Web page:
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Minister for the Environment, Water, Heritage and the Arts 2001-2004

The Hon Dr David Kemp, MP



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Australian Minister for the Environment and Heritage
The Hon Dr David Kemp, MP

Australian Academy of Science 2004 Fenner Conference
Australian National University, Canberra
Monday, 24 May 2004

Understanding the population/environment debate: bridging the disciplinary divide

Thank you very much Professor Fenner for your kind welcome and the invitation to open this conference on population and environment.

Before I start I would like to acknowledge your outstanding record of academic and scientific leadership. Your role as patron of this Fenner Conference is yet another demonstration of your dedication and long-standing contribution to Australian science.

Governments are already grappling with issues of population and environment, and the advice coming out of this conference will help to create sound and effective policies and programmes.

Any debate about population and the environment should recognise the complexity of the issue. Population trends concern the number of human beings impacting on the resource base and the ecological systems upon which all life and well-being depends.

The impact of population trends will vary, depending on geographical, distributional, technological and importantly, cultural factors. There is no simple equation between population growth and environmental damage, no mantra about development and environmental impact. Indeed, one of the primary goals of policy is ecologically sustainable development - a concept which connotes the compatibility of development with the maintenance of ecosystem functioning.

As Dr Butler stated in his June 2003 paper on Population and Environment for the Academy, the issue of population and environment - especially when projected to the future - cannot be separated from that of sustainability.

The worst drought in a century has brought home to Australians from Albany to Sydney the need to manage our natural resources on a long-term and sustainable basis.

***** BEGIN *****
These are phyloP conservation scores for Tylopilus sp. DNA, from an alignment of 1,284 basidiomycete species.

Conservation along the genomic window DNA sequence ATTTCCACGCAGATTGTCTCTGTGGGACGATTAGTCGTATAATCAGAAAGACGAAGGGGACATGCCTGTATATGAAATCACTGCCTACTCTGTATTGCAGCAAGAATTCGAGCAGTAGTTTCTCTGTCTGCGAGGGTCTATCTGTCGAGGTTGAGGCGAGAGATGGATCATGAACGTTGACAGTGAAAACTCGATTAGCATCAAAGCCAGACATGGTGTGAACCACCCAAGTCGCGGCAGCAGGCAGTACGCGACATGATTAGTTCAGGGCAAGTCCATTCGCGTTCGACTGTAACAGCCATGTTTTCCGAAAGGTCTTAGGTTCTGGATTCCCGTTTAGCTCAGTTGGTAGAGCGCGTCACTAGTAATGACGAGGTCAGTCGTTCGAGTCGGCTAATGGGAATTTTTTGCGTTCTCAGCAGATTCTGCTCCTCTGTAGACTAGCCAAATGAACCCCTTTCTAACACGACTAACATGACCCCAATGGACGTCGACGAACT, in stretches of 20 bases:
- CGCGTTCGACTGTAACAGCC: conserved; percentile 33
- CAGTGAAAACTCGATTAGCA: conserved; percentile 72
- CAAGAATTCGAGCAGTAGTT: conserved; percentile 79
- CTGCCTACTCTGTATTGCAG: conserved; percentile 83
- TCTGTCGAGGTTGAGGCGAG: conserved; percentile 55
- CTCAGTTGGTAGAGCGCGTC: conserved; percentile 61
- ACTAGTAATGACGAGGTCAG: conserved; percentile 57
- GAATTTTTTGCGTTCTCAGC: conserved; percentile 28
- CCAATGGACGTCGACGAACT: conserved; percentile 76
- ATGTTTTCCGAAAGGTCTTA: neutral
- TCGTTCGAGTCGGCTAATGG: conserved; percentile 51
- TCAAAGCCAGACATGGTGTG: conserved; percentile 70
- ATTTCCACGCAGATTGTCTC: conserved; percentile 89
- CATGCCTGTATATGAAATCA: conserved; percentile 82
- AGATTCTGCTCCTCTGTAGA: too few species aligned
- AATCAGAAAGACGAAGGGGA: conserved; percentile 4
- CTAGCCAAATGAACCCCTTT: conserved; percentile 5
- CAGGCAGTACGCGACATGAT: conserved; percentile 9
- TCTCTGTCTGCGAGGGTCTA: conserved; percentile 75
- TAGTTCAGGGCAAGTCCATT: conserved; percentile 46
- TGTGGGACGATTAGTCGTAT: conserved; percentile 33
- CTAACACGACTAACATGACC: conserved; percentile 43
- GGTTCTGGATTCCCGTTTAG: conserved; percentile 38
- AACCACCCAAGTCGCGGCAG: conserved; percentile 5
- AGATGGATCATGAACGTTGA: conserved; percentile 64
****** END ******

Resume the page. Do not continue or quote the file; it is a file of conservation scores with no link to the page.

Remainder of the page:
Genuine efforts to put this continent on a sustainable basis require a rounded environmentalist impulse which recognises that no quality of life can be maintained, and no decent community life continued, unless we value the natural environment which supports and sustains us, and take it into account in our decisions.

Environmental sustainability is very much at the top of the national agenda of priorities.

Australia is a fragile land where past practices have had environmental consequences. As we plan for the future, Australia must consider the impact of our economic activity on our continent, especially in relation to issues such as:

I would like to take a few moments to focus on the urban environment to illustrate the nexus between the economy, society and the environment underpinning sustainability.

In our urban centres the historical patterns of growth are changing. Population growth on the peripheries is no longer a given as the centres of our cities are revitalised with apartments and medium-density housing.

To some extent, there are now two opposing forces at work shaping our urban lifestyles - reurbanisation in the centre, and suburbanisation on the outskirts. Each has its own implications for our lifestyle and for our environment.

It is important that we identify and understand the forces encouraging growth in the major cities if we are to anticipate future changes in population growth and achieve a basis for sustainable cities.